In this lesson I will show you the techniques I use for playing
bass solos to hopefully help you write your own. So here goes.
Starting from the start you need some knowledge of scales. The
most simple types of scale are major and minor and are played
as follows: major c to c with no sharps or flats (c, d, e, f, g,
a, b, c or tone, tone, tone, semi—tone, tone, tone, tone, semi—tone).
Minor a to a with no sharps or flats (a, b, c, d, e, f, g, a or tone,
tone, semi—tone, tone, tone, semi—tone, tone, tone). Here
are some examples of major and minor scales:
The usual technique for playing solos is to find out what key
your song is in and then improvise or write notes from that scale
over the backing music. When you play over chords you will need
to know what chords are being played, and then play the notes
in that chord. So if you are playing over a chord of c major then
the notes in that chord are the ones, which will sound the best
(c, e and g). You can still use other notes in the scale, but they
will not sound as appealing as the chord notes.
Nearly all of the bass solo's I've heard have included some slap
in them. In case you're new to bass, slap is where you make a fist
and hit the string with your thumb. There are a few ways to incorporate
scales into a slap solo. One, which is the most obvious, is to
play a normal solo but slap it. A few others include left hand
taps (not actually plucking the note but bringing your finger
down and making a sound) and index finger/thumb pops (pulling
the string up and letting go creating a twanging sound). These
techniques will make the solo sound faster, but will require
more skill to make them sound good. Below is an example of a slap,
pop, tap solo in e minor:
S S S S P P T P P S P P
Another way to play a slap solo is to play the notes in a scale but
slap another note in between them. This "offbeat" note can be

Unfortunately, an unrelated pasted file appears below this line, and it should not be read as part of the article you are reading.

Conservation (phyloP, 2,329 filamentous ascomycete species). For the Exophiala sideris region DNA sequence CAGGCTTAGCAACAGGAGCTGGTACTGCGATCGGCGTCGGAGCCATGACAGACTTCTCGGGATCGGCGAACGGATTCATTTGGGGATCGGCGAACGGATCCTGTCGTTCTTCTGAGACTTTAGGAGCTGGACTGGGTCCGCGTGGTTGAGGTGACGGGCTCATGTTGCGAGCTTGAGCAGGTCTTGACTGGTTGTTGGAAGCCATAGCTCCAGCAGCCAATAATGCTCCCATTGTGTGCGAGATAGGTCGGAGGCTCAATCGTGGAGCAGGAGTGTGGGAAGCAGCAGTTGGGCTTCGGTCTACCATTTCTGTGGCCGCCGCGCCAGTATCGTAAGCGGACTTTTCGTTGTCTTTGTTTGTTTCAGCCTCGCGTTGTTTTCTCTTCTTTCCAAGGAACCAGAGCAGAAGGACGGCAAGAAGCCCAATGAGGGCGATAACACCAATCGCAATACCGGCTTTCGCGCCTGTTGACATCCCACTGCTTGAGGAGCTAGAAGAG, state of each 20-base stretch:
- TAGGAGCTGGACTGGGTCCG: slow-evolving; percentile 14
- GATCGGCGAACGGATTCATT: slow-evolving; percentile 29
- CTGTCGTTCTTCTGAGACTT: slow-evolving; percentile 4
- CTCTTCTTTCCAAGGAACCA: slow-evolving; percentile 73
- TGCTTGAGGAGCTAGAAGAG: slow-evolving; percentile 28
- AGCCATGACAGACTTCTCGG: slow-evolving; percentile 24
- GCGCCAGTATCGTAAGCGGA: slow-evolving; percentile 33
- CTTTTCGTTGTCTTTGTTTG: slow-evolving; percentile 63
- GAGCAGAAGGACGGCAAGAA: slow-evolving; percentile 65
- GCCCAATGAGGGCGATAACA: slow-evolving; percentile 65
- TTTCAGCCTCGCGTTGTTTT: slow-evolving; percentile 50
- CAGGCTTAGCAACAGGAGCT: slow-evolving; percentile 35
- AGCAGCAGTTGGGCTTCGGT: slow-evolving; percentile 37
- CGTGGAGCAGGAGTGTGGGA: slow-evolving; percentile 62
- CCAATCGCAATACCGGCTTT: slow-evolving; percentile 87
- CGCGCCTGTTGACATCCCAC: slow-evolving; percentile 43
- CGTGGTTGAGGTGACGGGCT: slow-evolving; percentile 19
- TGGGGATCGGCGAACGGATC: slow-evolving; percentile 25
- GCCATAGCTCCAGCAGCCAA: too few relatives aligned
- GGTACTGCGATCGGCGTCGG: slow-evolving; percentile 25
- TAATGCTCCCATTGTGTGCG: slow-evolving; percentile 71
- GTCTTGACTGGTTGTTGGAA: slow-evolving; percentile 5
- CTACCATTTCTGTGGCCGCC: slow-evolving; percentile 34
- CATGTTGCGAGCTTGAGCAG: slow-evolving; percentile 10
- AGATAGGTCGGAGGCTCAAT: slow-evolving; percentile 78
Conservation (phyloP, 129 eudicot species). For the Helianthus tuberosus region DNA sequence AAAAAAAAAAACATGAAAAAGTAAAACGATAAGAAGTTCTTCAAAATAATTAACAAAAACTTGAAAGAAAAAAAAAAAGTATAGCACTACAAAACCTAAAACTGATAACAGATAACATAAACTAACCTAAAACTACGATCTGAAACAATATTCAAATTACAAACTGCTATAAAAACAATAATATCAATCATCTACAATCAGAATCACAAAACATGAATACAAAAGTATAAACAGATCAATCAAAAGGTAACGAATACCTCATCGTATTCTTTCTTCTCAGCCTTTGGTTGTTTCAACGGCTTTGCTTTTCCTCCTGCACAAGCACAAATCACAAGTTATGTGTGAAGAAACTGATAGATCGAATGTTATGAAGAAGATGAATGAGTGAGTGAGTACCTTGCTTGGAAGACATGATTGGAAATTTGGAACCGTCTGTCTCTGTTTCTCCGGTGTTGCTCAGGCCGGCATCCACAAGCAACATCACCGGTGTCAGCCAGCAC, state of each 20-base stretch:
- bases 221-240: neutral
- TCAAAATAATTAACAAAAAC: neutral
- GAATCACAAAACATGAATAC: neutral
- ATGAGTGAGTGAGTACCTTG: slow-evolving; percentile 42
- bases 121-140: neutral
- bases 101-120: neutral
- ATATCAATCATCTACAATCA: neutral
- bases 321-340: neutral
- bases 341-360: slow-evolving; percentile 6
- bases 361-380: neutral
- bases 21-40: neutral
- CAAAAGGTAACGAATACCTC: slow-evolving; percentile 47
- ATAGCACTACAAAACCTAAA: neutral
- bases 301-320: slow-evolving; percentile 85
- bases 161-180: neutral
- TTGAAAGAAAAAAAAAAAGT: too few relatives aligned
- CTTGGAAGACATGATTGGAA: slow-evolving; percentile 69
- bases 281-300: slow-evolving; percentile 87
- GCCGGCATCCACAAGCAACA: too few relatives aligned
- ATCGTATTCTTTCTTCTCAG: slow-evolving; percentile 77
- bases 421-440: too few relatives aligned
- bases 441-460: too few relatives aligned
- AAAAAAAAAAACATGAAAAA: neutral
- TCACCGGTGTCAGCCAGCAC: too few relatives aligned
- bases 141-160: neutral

in the scale or not. An example is shown below
(this is in a minor)
S P S P S P S P S P S P S P P S P S P S P S
With the last technique you can change the Es or whatever note
youre using for a dead note and it will sound just as good.
This next technique I don't know the name for, when I thought
it up I didnt know of anyone else who did it so I named it myself
as tremolo slap. It is a slap technique but it gives the impression
of a tremolo pick on guitar. What you do is play the normal slap
note, and then on the way back slap again with your fourth finger.
If you can get this fast it will sound amazing with a minimal amount
of effort. I suggest practising scales, but doing them with
this technique to build up your speed.
Moving scales around.
The scales I gave as examples don't have to be played like I've
shown them. These are just the basic majors and minors of notes.
You can play around with these scales, try flattening the seventh
of a minor scale for a bluesy sound, or flatten the seventh of
a major scale for an even brighter sound. The possibilitys
are only as limited as your imagination! Also, the scales dont
need to stay within these boundaries, you can move them up and
down the fretboard as long as you stay within the notes of the
scale. You can add accidentals to the solo but don't add too many
as this will make it sound sloppy and in some cases may even put
it in a different key!
Well that's all, I hope this inspires you to create better solo's
and helps you in the process as well. Thanks for giving it a read!